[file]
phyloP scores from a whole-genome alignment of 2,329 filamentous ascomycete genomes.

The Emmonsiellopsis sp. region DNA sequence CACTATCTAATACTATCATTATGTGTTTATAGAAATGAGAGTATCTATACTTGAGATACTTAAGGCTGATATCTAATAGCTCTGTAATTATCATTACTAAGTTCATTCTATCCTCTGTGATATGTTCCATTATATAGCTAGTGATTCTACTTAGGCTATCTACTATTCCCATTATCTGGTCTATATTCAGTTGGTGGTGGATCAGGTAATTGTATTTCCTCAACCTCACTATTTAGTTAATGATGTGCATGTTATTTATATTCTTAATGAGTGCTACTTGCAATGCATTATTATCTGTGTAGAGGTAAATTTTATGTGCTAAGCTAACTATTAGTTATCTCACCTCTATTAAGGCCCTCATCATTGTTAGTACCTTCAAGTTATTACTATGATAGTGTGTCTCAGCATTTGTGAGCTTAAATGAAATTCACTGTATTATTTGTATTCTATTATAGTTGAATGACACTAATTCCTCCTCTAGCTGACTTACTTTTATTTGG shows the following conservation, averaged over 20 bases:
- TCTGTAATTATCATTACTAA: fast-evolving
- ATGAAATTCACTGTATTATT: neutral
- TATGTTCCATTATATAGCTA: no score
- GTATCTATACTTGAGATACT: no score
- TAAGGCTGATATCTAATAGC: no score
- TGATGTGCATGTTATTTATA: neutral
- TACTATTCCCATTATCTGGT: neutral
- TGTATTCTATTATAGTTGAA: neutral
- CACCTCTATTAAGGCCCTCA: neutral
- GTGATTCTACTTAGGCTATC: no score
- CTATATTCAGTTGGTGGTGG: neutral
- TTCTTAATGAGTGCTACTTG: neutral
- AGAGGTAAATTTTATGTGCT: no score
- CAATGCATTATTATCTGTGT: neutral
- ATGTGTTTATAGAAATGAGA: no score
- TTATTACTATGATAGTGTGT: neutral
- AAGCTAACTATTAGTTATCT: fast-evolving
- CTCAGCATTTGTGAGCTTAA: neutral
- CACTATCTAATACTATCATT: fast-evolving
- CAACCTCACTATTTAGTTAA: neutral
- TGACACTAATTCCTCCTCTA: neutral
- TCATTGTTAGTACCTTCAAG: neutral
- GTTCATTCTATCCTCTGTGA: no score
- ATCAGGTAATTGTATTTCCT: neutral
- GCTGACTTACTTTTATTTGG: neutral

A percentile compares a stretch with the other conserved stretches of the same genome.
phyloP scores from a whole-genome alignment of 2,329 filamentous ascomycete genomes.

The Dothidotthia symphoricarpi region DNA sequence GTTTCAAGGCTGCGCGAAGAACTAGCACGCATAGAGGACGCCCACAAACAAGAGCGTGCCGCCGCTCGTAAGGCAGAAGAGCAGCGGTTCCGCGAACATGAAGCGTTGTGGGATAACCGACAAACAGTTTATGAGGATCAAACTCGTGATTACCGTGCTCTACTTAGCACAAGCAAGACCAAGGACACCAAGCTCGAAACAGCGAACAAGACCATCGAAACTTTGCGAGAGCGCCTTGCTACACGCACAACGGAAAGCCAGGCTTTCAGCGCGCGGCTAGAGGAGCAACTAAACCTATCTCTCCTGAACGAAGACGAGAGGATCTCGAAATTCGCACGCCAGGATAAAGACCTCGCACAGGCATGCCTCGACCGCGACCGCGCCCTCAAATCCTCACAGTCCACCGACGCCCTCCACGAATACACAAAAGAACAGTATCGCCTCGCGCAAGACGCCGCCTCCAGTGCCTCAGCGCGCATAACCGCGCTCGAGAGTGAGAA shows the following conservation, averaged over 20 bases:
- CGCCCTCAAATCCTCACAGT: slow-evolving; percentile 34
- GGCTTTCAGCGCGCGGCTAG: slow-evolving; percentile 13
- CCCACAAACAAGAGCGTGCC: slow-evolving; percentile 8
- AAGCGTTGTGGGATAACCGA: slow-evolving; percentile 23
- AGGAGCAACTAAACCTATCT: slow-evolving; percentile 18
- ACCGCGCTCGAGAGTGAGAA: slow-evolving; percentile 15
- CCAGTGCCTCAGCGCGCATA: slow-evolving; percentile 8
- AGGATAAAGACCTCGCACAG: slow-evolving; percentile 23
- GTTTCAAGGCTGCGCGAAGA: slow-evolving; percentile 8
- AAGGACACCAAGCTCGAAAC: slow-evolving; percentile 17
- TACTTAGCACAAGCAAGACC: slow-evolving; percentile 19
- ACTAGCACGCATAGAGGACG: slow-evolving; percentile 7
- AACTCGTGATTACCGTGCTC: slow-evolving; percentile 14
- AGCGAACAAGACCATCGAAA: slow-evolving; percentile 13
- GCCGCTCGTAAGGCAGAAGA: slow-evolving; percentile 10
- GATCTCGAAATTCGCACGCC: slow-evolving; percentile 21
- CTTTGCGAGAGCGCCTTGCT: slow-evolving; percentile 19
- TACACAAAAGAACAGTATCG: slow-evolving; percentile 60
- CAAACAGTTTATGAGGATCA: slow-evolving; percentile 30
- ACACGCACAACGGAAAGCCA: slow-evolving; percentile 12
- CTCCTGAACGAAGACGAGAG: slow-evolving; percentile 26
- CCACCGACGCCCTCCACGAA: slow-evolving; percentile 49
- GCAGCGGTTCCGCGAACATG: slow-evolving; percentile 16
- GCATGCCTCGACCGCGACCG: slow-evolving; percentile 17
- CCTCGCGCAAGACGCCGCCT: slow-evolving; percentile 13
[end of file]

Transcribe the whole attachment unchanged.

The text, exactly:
phyloP scores from a whole-genome alignment of 2,329 filamentous ascomycete genomes.

The Emmonsiellopsis sp. region DNA sequence CACTATCTAATACTATCATTATGTGTTTATAGAAATGAGAGTATCTATACTTGAGATACTTAAGGCTGATATCTAATAGCTCTGTAATTATCATTACTAAGTTCATTCTATCCTCTGTGATATGTTCCATTATATAGCTAGTGATTCTACTTAGGCTATCTACTATTCCCATTATCTGGTCTATATTCAGTTGGTGGTGGATCAGGTAATTGTATTTCCTCAACCTCACTATTTAGTTAATGATGTGCATGTTATTTATATTCTTAATGAGTGCTACTTGCAATGCATTATTATCTGTGTAGAGGTAAATTTTATGTGCTAAGCTAACTATTAGTTATCTCACCTCTATTAAGGCCCTCATCATTGTTAGTACCTTCAAGTTATTACTATGATAGTGTGTCTCAGCATTTGTGAGCTTAAATGAAATTCACTGTATTATTTGTATTCTATTATAGTTGAATGACACTAATTCCTCCTCTAGCTGACTTACTTTTATTTGG shows the following conservation, averaged over 20 bases:
- TCTGTAATTATCATTACTAA: fast-evolving
- ATGAAATTCACTGTATTATT: neutral
- TATGTTCCATTATATAGCTA: no score
- GTATCTATACTTGAGATACT: no score
- TAAGGCTGATATCTAATAGC: no score
- TGATGTGCATGTTATTTATA: neutral
- TACTATTCCCATTATCTGGT: neutral
- TGTATTCTATTATAGTTGAA: neutral
- CACCTCTATTAAGGCCCTCA: neutral
- GTGATTCTACTTAGGCTATC: no score
- CTATATTCAGTTGGTGGTGG: neutral
- TTCTTAATGAGTGCTACTTG: neutral
- AGAGGTAAATTTTATGTGCT: no score
- CAATGCATTATTATCTGTGT: neutral
- ATGTGTTTATAGAAATGAGA: no score
- TTATTACTATGATAGTGTGT: neutral
- AAGCTAACTATTAGTTATCT: fast-evolving
- CTCAGCATTTGTGAGCTTAA: neutral
- CACTATCTAATACTATCATT: fast-evolving
- CAACCTCACTATTTAGTTAA: neutral
- TGACACTAATTCCTCCTCTA: neutral
- TCATTGTTAGTACCTTCAAG: neutral
- GTTCATTCTATCCTCTGTGA: no score
- ATCAGGTAATTGTATTTCCT: neutral
- GCTGACTTACTTTTATTTGG: neutral

A percentile compares a stretch with the other conserved stretches of the same genome.
phyloP scores from a whole-genome alignment of 2,329 filamentous ascomycete genomes.

The Dothidotthia symphoricarpi region DNA sequence GTTTCAAGGCTGCGCGAAGAACTAGCACGCATAGAGGACGCCCACAAACAAGAGCGTGCCGCCGCTCGTAAGGCAGAAGAGCAGCGGTTCCGCGAACATGAAGCGTTGTGGGATAACCGACAAACAGTTTATGAGGATCAAACTCGTGATTACCGTGCTCTACTTAGCACAAGCAAGACCAAGGACACCAAGCTCGAAACAGCGAACAAGACCATCGAAACTTTGCGAGAGCGCCTTGCTACACGCACAACGGAAAGCCAGGCTTTCAGCGCGCGGCTAGAGGAGCAACTAAACCTATCTCTCCTGAACGAAGACGAGAGGATCTCGAAATTCGCACGCCAGGATAAAGACCTCGCACAGGCATGCCTCGACCGCGACCGCGCCCTCAAATCCTCACAGTCCACCGACGCCCTCCACGAATACACAAAAGAACAGTATCGCCTCGCGCAAGACGCCGCCTCCAGTGCCTCAGCGCGCATAACCGCGCTCGAGAGTGAGAA shows the following conservation, averaged over 20 bases:
- CGCCCTCAAATCCTCACAGT: slow-evolving; percentile 34
- GGCTTTCAGCGCGCGGCTAG: slow-evolving; percentile 13
- CCCACAAACAAGAGCGTGCC: slow-evolving; percentile 8
- AAGCGTTGTGGGATAACCGA: slow-evolving; percentile 23
- AGGAGCAACTAAACCTATCT: slow-evolving; percentile 18
- ACCGCGCTCGAGAGTGAGAA: slow-evolving; percentile 15
- CCAGTGCCTCAGCGCGCATA: slow-evolving; percentile 8
- AGGATAAAGACCTCGCACAG: slow-evolving; percentile 23
- GTTTCAAGGCTGCGCGAAGA: slow-evolving; percentile 8
- AAGGACACCAAGCTCGAAAC: slow-evolving; percentile 17
- TACTTAGCACAAGCAAGACC: slow-evolving; percentile 19
- ACTAGCACGCATAGAGGACG: slow-evolving; percentile 7
- AACTCGTGATTACCGTGCTC: slow-evolving; percentile 14
- AGCGAACAAGACCATCGAAA: slow-evolving; percentile 13
- GCCGCTCGTAAGGCAGAAGA: slow-evolving; percentile 10
- GATCTCGAAATTCGCACGCC: slow-evolving; percentile 21
- CTTTGCGAGAGCGCCTTGCT: slow-evolving; percentile 19
- TACACAAAAGAACAGTATCG: slow-evolving; percentile 60
- CAAACAGTTTATGAGGATCA: slow-evolving; percentile 30
- ACACGCACAACGGAAAGCCA: slow-evolving; percentile 12
- CTCCTGAACGAAGACGAGAG: slow-evolving; percentile 26
- CCACCGACGCCCTCCACGAA: slow-evolving; percentile 49
- GCAGCGGTTCCGCGAACATG: slow-evolving; percentile 16
- GCATGCCTCGACCGCGACCG: slow-evolving; percentile 17
- CCTCGCGCAAGACGCCGCCT: slow-evolving; percentile 13